Senators grill Missouri labor director over unemployment debt actions

State Sen. Lincoln Hough, R-Springfield (photo courtesy of Missouri Senate Communications).

An angry Senate committee on Thursday dressed down the director of Missouri’s Department of Labor and Industrial Relations for aggressive collection actions to recover unemployment benefits the state mistakenly paid during the pandemic.

Sen. Lincoln Hough, R-Springfield, said he was suspicious of the timing of a notice posted Wednesday announcing the department would pause collections and angry that it did not occur weeks ago.

“My assumption is that this policy was changed as of yesterday because of a hearing this morning,” Hough told Anna Hui, the director of the labor department.

Hui said the decision to issue the notice was actually made on April 9.

The Governmental Accountability and Fiscal Oversight Committee, which Hough chairs, had just voted on a House bill directing the department to offer waivers of mistakenly paid federal benefits. And when the bill reaches the Senate floor, Hough said, expect amendments to allow waivers for state benefits and an emergency clause to make the bill effective immediately if signed by Gov. Mike Parson.

It was the second time this week Hui has been hauled before a legislative committee to answer for collection efforts that include seizing federal tax refunds and stimulus payments, letters warning of wage garnishments and liens on property filed in local courts.

The collection actions, lawmakers believe, violated an agreement GOP leaders said they had worked with Parson’s administration that kept the emergency clause off the bill as it was debated in the House.

Because of the COVID-19 pandemic, the department was inundated with hundreds of thousands of claims for unemployment benefits starting in mid-March 2020. In addition to payments for people eligible for regular unemployment benefits, federal legislation authorized supplemental payments of up to $600 a week and benefits for workers in occupations not covered by the standard program.

In all, Hui told the committee Thursday that her department has paid out more than $6 billion since the pandemic began.

Of that amount, the department estimates that about $109 million in federal benefits and about $30 million in state benefits were paid by mistake. The vast majority of overpayments are due to issues like delays in obtaining eligibility information or claims for payment made by people who had returned to work but had not received their first paycheck.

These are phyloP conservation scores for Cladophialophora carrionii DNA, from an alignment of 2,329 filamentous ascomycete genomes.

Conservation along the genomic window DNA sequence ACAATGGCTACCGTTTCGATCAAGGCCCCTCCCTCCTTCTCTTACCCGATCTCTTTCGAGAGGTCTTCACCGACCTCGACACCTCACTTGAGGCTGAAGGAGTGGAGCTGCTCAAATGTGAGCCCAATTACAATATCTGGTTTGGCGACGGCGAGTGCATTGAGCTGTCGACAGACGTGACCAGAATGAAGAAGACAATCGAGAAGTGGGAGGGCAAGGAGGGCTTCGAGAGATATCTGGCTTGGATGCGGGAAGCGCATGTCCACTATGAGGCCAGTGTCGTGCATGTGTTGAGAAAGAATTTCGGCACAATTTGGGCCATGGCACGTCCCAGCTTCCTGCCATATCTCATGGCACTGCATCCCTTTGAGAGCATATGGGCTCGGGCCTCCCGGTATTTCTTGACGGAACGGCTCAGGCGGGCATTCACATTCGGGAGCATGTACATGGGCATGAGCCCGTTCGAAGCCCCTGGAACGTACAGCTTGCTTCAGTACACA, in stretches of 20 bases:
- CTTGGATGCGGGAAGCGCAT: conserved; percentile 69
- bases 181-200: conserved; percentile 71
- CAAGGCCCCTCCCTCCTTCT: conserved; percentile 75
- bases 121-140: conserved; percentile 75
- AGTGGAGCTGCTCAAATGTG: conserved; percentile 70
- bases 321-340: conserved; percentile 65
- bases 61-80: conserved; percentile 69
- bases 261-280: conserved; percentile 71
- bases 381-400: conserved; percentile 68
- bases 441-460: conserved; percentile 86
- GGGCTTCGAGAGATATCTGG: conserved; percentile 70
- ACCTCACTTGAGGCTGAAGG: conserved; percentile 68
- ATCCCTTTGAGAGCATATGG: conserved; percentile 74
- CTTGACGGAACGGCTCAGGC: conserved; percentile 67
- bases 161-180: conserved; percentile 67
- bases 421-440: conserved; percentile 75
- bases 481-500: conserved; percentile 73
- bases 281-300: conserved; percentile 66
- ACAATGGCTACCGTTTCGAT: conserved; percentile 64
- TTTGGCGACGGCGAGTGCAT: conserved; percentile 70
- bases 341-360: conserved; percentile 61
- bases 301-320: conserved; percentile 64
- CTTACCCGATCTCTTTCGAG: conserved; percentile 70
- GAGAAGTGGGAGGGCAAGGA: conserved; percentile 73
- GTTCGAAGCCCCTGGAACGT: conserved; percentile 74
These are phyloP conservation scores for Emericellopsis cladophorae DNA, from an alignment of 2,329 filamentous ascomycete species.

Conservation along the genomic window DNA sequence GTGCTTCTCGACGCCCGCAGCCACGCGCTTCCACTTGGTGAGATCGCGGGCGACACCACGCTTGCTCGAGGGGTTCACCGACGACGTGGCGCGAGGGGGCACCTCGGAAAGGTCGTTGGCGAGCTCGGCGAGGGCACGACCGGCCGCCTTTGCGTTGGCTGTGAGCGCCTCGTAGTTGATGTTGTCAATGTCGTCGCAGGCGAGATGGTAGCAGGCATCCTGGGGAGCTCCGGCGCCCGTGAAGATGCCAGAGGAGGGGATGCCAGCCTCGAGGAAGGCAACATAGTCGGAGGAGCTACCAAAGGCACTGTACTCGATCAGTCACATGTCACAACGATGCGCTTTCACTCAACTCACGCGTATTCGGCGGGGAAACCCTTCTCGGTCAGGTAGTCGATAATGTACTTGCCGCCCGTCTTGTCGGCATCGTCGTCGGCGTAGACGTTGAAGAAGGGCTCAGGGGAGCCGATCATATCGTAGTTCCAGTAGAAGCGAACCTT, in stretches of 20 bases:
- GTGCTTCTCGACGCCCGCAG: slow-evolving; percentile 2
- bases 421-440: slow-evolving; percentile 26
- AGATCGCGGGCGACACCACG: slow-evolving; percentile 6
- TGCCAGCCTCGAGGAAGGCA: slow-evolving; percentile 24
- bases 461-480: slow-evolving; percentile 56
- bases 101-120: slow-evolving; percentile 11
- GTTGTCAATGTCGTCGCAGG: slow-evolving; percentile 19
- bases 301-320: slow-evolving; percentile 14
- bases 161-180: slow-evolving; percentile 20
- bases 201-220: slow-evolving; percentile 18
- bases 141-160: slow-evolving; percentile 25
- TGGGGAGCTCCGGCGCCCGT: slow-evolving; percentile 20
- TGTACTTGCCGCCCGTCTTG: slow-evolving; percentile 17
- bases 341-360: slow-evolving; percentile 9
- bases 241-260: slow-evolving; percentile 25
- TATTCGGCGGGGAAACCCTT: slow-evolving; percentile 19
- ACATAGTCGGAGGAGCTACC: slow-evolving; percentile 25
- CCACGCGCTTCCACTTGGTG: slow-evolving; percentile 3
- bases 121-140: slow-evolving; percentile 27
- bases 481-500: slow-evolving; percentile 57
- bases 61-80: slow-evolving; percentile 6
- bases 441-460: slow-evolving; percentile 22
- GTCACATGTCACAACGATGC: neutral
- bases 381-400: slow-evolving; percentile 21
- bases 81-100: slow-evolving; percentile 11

Federal guidance to states on the federal programs, issued about one week after the CARES Act was passed, said that states can waive debts if repayment is “contrary to equity and good conscience.”

The House-passed legislation will allow the department to offer waivers on a case-by-case basis. But because the bill only addressed a waiver for federal benefits, Hui said, the department has continued collection efforts for overpayments from the state fund.

That is what the law directs the department to do, she said.

“You have directed us to protect the trust fund, to collect on these overpayments,” she said.

That did not placate committee members, who said the circumstances of the COVID-19 pandemic altered priorities.

“This is a different, record-breaking kind of an event,” said Sen. Bill White, R-Joplin. “This is not business as usual, it has not been and it is not going to be.”

Families are still struggling to recover economically from job losses and the department promised it would work out payment plans, not send threatening letters, Hough said.

“Even with the consideration of legislation they are still being harassed by your department,” Hough said. “It is unbelievable to me.”

The most recent round of collection actions included 32 instances where liens were filed in local courts, Hui told the committee.

“We have sincerely apologized to those individuals who were caught in that situation,” Hui said. “It has been historic volume. We have done our best to abide by everything we need to do and to be in a position to work with those individuals.”

Lawmakers told Hui they would be watching to see if the outreach she promised to people facing collections occurs and if the long-term payment plans also promised are being offered. They warned her not to look for ways to avoid offering the waivers or to make it difficult to set up payment plans for those who do not receive a waiver.

And, they told her, the department has damaged its reputation.

“It is not just a problem for this issue, it is a problem for every issue afterwards,” said Senate Minority Leader John Rizzo, D-Independence.

One reason the House rejected an amendment that would have allowed waivers for state benefit overpayments was because of concerns that the state unemployment fund would be depleted, resulting in tax increases on employers.

Democrats pushing for the state waiver argued that the money could be replaced with aid the state received under the March 2020 CARES Act, but Republicans said during debate that they were unsure whether that was legal.

About two weeks after that debate, Parson transferred $300 million of CARES funding to the unemployment trust fund but did nothing to relieve the overpayment debt as he did so.

On Tuesday, the House approved a bill that would reduce how long any unemployed person can collect benefits depending on the unemployment rate. From a current 20 weeks, the bill would provide as few as 12 weeks of full benefits.

“If there is less unemployment, you should be able to find a job sooner,” said state Rep. Don Shaul, R-Imperial said.

Opponents of the bill said Missouri would have the shortest benefits period of any state.

“It is Missouri again,” said Rep. Peter Merideth, D-St. Louis, “racing to the bottom and how we are treating people struggling in our state.”